Seeing a Little of the Light

When our eyes are accustomed to darkness, we are able to see a very small amount of light from quite a long way off. (Smart cowboys on sentry duty didn't smoke because the flame and the coal could easily be spotted. This is a "no brainer" for modern military personnel.) When in a dark room, people tend to look for the small bit of light that is coming in under the door or whatever.

The smallest part of light is the photon, and the human eye can see just one. Scientists use specially designed equipment in pristine conditions to marvel at evolution.
Image credit: Pixabay / Hans
It has been theorized for decades that the human eye can see a single photon—

"That's terrific news! Uh, what's a photon?"

Without getting too physics-al with you, light has puzzled scientists since way back when. Some theorized that light has a wave nature, others said it is comprised of particles. Seems to be both. A photon is the smallest possible unit, and they suspicion that it has no mass. For those who want more details, click here.

So anyway, a test has been done to show that we are able to see the tiniest known unit of light. Which is amazing, since the brain is a mighty busy place, and there are many possible ways to have false positive readings. It's also a wet environment at a decent temperature. Scientists used their intelligently designed equipment in special cold and dry conditions so they could experiment. Then those owlhoots had the nerve to marvel at how chance and random evolutionary processes could make the human eye and brain. Evolution had nothing to do with it. The specified complexity involved demonstrates the handiwork of the Master Designer. Sure wish you could see the light, old son.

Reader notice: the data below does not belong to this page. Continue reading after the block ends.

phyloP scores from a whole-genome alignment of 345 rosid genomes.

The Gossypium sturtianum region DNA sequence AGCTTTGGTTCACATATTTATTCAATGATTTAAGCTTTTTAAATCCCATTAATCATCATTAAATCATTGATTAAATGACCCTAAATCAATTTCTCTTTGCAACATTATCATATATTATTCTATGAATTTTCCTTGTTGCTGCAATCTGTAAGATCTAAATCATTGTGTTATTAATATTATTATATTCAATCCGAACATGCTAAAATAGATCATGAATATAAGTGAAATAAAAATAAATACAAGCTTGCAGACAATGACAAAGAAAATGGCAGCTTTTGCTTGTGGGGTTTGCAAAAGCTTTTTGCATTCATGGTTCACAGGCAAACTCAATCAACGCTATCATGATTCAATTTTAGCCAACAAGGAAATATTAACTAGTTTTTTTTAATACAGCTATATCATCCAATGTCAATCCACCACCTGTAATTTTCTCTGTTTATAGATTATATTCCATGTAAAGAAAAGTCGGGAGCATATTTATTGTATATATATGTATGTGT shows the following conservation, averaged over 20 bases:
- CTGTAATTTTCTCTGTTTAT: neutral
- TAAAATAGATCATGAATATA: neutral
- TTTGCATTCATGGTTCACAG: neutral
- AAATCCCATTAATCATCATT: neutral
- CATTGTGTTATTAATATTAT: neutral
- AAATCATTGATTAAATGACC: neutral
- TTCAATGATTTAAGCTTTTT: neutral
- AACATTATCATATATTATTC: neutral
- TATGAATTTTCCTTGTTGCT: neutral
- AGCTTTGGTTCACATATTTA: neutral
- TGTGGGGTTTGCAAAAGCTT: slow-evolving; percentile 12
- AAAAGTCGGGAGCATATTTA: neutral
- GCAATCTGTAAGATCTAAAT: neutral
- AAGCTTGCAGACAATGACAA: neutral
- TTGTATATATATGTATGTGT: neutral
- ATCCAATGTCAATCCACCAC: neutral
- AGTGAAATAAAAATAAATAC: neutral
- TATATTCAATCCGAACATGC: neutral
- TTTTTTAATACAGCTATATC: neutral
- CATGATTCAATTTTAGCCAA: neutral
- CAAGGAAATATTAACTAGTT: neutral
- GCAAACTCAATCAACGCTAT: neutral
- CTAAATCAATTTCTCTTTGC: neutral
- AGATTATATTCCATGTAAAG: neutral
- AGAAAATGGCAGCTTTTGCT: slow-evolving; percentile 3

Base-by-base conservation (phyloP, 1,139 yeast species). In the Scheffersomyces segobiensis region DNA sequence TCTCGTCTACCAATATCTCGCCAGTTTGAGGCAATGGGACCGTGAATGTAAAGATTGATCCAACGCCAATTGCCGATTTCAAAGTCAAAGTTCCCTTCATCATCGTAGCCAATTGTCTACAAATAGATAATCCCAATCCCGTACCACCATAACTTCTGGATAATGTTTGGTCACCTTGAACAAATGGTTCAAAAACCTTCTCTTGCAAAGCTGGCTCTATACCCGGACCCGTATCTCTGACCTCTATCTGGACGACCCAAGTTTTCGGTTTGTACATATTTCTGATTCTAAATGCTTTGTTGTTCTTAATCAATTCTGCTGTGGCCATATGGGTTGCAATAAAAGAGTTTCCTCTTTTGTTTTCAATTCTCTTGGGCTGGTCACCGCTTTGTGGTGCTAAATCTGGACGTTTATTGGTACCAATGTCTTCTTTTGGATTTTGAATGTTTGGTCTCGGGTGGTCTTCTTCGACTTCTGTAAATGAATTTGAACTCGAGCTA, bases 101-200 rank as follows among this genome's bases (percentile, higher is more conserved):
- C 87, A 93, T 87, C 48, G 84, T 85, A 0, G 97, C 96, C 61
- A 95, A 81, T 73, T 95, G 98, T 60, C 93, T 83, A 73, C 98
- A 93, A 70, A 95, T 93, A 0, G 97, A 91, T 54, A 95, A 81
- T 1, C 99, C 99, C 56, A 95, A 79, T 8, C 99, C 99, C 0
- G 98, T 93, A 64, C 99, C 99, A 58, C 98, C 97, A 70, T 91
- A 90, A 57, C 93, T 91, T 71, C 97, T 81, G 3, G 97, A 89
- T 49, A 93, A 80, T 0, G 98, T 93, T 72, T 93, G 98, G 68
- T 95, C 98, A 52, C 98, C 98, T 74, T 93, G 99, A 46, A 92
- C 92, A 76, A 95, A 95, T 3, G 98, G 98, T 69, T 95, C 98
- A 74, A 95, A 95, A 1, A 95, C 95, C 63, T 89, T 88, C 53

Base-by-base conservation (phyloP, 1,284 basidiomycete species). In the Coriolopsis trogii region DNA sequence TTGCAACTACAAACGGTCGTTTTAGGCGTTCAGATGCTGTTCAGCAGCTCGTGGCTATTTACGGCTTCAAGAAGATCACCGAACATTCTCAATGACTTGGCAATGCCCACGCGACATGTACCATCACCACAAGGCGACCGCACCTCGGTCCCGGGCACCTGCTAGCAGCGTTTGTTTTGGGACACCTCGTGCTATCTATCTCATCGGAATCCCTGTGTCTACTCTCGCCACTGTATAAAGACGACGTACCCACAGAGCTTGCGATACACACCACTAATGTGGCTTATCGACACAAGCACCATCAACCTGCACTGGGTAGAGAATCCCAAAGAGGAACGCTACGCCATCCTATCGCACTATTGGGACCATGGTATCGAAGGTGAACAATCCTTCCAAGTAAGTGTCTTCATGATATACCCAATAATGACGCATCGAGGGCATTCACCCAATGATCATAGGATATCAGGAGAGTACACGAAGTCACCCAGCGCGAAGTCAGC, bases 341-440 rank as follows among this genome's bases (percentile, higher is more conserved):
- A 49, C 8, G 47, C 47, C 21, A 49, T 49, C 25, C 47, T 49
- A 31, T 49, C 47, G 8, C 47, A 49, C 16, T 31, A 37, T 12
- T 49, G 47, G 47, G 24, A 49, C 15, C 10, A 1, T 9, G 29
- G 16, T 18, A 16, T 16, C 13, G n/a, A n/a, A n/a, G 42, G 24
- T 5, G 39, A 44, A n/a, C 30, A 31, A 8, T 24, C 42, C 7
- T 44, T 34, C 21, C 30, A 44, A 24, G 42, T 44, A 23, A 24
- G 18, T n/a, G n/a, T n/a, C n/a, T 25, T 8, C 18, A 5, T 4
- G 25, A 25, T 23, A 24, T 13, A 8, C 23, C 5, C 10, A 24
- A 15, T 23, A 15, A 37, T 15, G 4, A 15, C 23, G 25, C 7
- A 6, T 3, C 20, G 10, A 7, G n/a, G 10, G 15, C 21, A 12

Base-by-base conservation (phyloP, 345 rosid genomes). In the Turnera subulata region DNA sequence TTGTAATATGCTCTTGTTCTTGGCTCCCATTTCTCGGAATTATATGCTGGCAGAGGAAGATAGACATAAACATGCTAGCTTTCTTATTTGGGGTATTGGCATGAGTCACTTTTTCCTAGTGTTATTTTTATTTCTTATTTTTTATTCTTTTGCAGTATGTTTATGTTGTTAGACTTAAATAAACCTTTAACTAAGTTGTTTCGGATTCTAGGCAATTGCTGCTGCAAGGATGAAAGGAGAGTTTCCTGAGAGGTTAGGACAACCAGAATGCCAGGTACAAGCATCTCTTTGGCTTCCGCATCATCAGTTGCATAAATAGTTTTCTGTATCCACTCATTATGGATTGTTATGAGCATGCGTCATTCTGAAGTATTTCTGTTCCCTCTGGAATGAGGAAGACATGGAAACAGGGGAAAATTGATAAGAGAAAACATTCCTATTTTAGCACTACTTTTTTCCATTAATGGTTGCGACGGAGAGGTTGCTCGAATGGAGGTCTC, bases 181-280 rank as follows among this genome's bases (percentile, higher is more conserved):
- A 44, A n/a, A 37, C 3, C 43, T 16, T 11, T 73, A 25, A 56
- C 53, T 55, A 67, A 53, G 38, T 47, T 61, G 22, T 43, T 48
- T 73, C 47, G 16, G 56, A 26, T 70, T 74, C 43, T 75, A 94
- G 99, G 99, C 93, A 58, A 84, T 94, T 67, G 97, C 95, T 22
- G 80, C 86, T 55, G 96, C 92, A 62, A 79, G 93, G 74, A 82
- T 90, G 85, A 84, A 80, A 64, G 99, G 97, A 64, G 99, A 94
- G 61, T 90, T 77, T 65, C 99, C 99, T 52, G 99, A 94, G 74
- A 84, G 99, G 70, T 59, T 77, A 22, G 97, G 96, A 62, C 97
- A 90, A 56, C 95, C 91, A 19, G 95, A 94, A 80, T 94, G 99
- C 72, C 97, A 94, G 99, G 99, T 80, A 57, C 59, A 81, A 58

How well designed is the human visual system? Biophysics researchers from the Research Institute of Molecular Pathology in Austria and Rockefeller University recently demonstrated that people can see just a single photon of light. This led them to ask how evolution could have crafted a visual system sophisticated enough to overcome the overwhelming problem of discerning single photons from the sea of electromagnetic, molecular, and electrochemical "noise" inside a human head.
To read the rest, click on "Human Vision Can Sense a Single Photon".